One really nice thing about DIS is that students are given a small food stipend. For students living in DIS housing, we are given 2000 KR three times throughout the semester (which totals round $600 USD). For those living in a homestay, you get a slightly smaller food stipend because it is assumed you will be eating most of your meals with your host family. For our food stipend, we are given gift cards to ICA, which is a large grocery chain throughout Sweden.
I wanted to quickly share five of my personal experiences and tips from grocery shopping in Stockholm…
1. There are many different ICA stores around the city.
The ICA store that I typically go to is just a five minute walk from my housing, and right across the street from the train station. This store is a bit smaller, but it is so convenient which is why I usually shop here. I have visited a few other grocery stores around Stockholm (and even in Uppsala) and several of them are much larger than the one near me. For example, there is an ICA about 10 minutes from DIS with a much larger selection of fresh produce. There is also an ICA off the Mariatorget metro stop that has a wide variety of pre-made meals. While I don’t get to these stores as often, they definitely have their perks.
2. Bring your own grocery bag
In Sweden people rarely give out bags, especially plastic bags. If you don’t bring a bag to ICA, you will need to pay for one. Since coming to Sweden, I have bought two reusable bags from ICA that I bring with me whenever I go grocery shopping. While having to remember a bag can sometimes feel a bit inconvenient, it is a great way to be more sustainable and produce less waste while shopping.
3. Trying to eliminate food waste
On the topic of being more sustainable while shopping, something I have really struggled with is buying the right amount of food so that I don’t waste anything. I am especially bad at buying the right amount of fresh produce and eating it before it spoils. One way I try to combat this is by making multiple small trips to the store throughout the week instead of having one large grocery run.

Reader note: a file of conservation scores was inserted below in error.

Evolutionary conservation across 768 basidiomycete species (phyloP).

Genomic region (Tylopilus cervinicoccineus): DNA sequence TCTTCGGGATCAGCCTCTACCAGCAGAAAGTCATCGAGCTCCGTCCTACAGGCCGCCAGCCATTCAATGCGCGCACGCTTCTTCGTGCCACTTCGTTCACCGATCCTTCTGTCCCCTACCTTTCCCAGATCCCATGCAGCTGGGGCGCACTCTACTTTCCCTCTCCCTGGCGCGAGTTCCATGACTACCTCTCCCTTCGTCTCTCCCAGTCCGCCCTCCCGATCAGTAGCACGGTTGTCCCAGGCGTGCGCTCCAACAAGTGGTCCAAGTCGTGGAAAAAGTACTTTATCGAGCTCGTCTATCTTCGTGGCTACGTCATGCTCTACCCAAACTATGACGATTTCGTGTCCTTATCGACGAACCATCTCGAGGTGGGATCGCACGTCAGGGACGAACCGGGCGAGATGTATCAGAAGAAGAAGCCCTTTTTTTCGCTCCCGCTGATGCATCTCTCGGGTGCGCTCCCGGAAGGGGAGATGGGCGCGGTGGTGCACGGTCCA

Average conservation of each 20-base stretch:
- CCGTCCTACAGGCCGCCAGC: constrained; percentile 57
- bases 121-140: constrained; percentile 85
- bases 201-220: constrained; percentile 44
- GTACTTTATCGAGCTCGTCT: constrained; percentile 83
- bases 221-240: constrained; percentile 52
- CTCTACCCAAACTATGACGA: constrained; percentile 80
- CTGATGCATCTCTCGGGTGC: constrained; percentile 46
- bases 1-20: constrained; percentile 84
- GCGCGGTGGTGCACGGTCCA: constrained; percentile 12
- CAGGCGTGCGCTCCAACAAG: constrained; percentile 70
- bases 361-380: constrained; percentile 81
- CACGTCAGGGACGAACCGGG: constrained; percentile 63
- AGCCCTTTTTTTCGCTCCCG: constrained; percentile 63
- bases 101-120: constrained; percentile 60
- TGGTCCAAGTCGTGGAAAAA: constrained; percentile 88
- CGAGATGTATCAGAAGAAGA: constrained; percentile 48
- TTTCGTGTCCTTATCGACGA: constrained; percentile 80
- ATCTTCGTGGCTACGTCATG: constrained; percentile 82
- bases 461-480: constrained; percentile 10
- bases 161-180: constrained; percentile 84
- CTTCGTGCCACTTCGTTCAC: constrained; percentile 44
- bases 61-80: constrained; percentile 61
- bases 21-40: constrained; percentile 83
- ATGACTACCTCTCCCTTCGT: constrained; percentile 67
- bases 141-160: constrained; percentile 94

4. Cook with friends
Something that I really have enjoyed while being as DIS is having the chance to cook with friends! It is fun to share food together and all pitch in to have a nice meal. Some of the highlights of food I have eaten with friends so far include: pulled pork, fresh spring rolls, and mac and cheese.
5. Buy the candy
Candy is a really big thing in Sweden, and at each grocery store there are aisles filled with candy that you can compile into one bag to take home. Each Saturday is “Lördagsgodis,” which literally translates to “Saturday Candy.” BBC just published an article called “Lördaagsgodis: Sweden’s Saturday-only Candy Tradition” that you can read here if you’re interested in learning more about the candy obsession in Sweden. I have always had a sweet tooth, but since being here I have gotten much more into candy. My personal favorite is Daim (it’s like toffee covered in chocolate).